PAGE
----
Home / Insights / What Is the ‘Cab Rank’ Rule for Barristers?
What Is the ‘Cab Rank’ Rule for Barristers?
22 January 2024
At St Pauls Chambers, our barristers have extensive experience representing clients, regardless of what they are accused of, in line with the cab rank rule.
This blog post aims to clearly illustrate what the cab rank rule is, its importance, and the debate surrounding it, including professional insights from expert barrister Sophie Mitchell.
What Is the Cab Rank Rule for Barristers?
In English law, the cab rank rule refers to the obligations of barristers to accept any work in their speciality, provided they are available and appropriately compensated; this means they cannot discriminate against particular clients even if they disagree with the client’s views or actions.
This is designed to maintain access to fair legal representation and justice for all, and also aims to protect barristers from criticism for taking certain cases where their client or the cause they are representing may be objectionable.
An available barrister must take instructions regardless of:
The identity of the client
The nature of the case
Whether the client is paying privately or is publicly funded
Any belief or opinion which you may have formed as to the character, reputation, cause, conduct, guilt or innocence of the client
Exceptions to the Cab Rank Rule
While a barrister cannot refuse instructions on the grounds listed above, there are some exceptions to this rule, including where the barrister may not be available, may be required to act without a junior or may be required to undertake foreign work.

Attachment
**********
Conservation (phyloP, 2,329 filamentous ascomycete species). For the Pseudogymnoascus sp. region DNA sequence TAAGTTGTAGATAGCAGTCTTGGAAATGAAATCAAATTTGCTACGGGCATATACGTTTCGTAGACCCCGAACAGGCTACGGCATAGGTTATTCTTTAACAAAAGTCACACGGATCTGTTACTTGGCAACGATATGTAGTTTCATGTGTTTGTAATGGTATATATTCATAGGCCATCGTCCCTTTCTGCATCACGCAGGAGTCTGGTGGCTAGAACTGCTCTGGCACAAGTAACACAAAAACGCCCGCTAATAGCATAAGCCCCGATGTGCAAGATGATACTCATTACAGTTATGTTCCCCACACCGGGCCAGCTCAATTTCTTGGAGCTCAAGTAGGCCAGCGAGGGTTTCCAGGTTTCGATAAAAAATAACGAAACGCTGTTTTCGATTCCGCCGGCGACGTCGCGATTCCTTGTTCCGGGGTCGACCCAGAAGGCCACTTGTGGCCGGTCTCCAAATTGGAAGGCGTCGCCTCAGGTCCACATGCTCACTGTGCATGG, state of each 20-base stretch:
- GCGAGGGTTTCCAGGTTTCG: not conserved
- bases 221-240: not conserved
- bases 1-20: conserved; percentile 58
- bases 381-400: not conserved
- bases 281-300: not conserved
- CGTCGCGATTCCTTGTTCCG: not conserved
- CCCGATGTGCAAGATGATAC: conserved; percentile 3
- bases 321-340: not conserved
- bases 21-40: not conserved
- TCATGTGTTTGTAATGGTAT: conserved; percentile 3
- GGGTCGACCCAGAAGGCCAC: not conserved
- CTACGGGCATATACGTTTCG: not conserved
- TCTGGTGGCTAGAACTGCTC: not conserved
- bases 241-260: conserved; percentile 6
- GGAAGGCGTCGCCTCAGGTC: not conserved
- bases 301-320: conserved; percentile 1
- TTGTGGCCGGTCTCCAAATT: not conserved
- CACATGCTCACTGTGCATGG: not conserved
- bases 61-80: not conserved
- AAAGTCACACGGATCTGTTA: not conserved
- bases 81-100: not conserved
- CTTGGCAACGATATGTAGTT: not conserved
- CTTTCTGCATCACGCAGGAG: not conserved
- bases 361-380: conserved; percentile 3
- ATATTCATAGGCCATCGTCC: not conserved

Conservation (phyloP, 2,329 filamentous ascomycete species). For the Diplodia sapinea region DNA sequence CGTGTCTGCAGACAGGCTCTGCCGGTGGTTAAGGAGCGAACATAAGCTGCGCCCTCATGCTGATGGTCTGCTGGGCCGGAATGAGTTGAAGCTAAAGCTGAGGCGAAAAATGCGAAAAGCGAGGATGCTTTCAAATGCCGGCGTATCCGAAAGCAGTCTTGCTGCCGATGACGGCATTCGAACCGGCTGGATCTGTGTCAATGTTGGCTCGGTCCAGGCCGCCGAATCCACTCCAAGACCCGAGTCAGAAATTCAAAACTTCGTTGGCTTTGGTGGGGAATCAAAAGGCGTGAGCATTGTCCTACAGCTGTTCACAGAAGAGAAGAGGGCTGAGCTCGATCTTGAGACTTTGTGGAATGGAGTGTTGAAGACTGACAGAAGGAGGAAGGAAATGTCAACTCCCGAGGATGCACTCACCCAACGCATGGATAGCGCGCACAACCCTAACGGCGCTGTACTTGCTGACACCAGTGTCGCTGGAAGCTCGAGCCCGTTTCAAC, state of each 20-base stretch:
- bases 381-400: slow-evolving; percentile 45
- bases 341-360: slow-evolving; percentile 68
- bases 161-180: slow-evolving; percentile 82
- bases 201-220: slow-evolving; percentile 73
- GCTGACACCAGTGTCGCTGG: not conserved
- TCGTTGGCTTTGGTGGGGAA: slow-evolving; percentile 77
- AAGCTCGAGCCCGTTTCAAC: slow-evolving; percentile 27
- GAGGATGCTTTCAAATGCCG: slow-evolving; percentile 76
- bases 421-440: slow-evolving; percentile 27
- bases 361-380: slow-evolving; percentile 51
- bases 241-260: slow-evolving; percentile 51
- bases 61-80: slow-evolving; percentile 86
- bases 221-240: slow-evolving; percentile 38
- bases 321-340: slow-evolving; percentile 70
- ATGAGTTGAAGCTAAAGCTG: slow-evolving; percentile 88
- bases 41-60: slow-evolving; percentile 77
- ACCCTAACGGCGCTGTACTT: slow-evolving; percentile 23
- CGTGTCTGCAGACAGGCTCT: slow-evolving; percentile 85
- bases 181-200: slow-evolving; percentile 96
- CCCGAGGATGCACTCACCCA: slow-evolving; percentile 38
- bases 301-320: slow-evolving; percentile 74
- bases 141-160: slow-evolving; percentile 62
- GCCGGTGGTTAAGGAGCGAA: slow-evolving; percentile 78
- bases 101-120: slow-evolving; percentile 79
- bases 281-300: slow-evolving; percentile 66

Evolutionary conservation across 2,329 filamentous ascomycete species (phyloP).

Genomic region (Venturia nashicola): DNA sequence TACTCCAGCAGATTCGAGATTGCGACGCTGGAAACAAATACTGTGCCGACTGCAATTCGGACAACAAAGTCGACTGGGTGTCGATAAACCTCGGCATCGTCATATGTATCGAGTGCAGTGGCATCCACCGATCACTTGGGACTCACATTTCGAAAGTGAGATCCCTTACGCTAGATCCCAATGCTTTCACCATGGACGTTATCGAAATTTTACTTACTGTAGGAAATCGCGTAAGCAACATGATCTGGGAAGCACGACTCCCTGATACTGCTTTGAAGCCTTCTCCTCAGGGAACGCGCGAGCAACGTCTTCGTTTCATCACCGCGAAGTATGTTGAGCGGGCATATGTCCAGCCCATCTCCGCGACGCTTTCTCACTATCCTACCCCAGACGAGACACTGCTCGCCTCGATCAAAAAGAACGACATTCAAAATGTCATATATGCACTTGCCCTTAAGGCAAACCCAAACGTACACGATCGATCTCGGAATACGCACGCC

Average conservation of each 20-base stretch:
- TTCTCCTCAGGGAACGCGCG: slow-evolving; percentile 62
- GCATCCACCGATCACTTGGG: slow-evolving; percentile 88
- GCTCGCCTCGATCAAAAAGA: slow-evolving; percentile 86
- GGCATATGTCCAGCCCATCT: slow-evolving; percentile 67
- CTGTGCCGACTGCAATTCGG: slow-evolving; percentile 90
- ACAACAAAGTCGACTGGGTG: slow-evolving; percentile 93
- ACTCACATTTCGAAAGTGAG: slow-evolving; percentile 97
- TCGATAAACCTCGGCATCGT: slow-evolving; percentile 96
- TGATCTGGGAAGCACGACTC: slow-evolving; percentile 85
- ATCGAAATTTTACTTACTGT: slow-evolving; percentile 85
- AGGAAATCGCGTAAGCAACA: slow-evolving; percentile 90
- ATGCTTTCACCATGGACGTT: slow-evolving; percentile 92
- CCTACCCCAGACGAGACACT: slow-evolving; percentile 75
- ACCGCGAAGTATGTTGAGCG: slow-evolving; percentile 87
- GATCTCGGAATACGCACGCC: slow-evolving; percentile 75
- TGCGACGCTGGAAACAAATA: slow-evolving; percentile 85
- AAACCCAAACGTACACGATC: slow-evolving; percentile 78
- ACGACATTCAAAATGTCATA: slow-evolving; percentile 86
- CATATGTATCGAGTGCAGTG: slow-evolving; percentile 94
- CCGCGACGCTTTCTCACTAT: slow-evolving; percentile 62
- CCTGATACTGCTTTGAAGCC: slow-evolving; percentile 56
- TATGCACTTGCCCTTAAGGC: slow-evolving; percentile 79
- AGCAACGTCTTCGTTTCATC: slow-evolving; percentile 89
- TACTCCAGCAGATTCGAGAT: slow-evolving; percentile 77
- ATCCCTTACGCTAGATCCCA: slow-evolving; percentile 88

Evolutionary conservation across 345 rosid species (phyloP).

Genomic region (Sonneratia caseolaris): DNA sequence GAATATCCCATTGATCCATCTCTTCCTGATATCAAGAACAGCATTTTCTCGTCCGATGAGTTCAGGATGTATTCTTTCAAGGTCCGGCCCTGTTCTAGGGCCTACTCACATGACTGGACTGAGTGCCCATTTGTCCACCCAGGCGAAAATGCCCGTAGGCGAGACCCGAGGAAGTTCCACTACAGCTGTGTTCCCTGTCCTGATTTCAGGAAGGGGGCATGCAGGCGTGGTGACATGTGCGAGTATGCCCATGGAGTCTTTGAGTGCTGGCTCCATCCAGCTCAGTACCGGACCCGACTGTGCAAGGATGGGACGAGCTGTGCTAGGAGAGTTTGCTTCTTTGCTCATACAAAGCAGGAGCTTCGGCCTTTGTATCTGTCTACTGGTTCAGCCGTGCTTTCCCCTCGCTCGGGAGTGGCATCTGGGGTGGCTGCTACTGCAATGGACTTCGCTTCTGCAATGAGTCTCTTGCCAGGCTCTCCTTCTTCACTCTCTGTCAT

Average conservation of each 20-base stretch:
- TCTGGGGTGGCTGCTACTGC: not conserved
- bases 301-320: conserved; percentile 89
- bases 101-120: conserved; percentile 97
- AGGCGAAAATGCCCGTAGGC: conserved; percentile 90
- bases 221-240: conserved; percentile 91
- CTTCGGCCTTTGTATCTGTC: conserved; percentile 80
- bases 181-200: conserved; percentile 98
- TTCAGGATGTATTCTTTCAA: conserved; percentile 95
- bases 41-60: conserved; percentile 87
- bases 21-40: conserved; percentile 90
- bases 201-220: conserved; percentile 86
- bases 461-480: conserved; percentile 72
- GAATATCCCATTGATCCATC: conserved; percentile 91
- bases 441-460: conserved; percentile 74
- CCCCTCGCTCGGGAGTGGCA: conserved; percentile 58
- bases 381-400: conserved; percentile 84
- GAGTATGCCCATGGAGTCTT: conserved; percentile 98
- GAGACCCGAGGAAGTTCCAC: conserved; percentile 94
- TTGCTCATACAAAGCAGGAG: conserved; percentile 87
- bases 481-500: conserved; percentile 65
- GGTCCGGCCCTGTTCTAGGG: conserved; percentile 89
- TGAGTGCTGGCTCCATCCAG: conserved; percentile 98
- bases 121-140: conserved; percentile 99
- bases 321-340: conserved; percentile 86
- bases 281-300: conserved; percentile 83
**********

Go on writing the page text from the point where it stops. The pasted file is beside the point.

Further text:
See the BSB handbook in full for more information about exceptions to the cab rank rule.
When Did the Cab Rank Rule Come into Effect?
The history of the cab rank rule can be traced back several hundred years to the end of the 18th century, with strong links to British Whig lawyer and politician Thomas Erskine, famous for defending radicals and reformers at a time when revolution was feared to spread from France to England. The most famous of those he defended was Thomas Paine in 1792, who was tried for seditious libel in his book Rights of Man. In this case, Erskine made a case for the right of individuals to criticise and reform their government, along with highlighting a barrister’s duty to work on even unpopular cases.
An integral aspect of the English Bar for hundreds of years, the cab rank rule continues to form a cornerstone of access to justice. The cab rank rule’s name derives from taxis; at a taxi rank, the next available vehicle is obliged to carry the first passenger who approaches them, as long as they are able to pay for the service.
On 27 July 2013, the Legal Services Board consented to a change in the Cab Rank Rule of the Bar Code of Conduct to replace the current Terms of Work with new standard contractual terms. This aimed to modernise processes for referring work to barristers.
Why Is the Cab Rank Rule Important for the Criminal Justice System?
The cab rank rule is crucial for the criminal justice system as it ensures that everyone can get the legal representation they require for a fair case. It also protects barristers from being criticised for taking on a controversial client, as they have no choice in the matter (unless certain specific exemptions apply).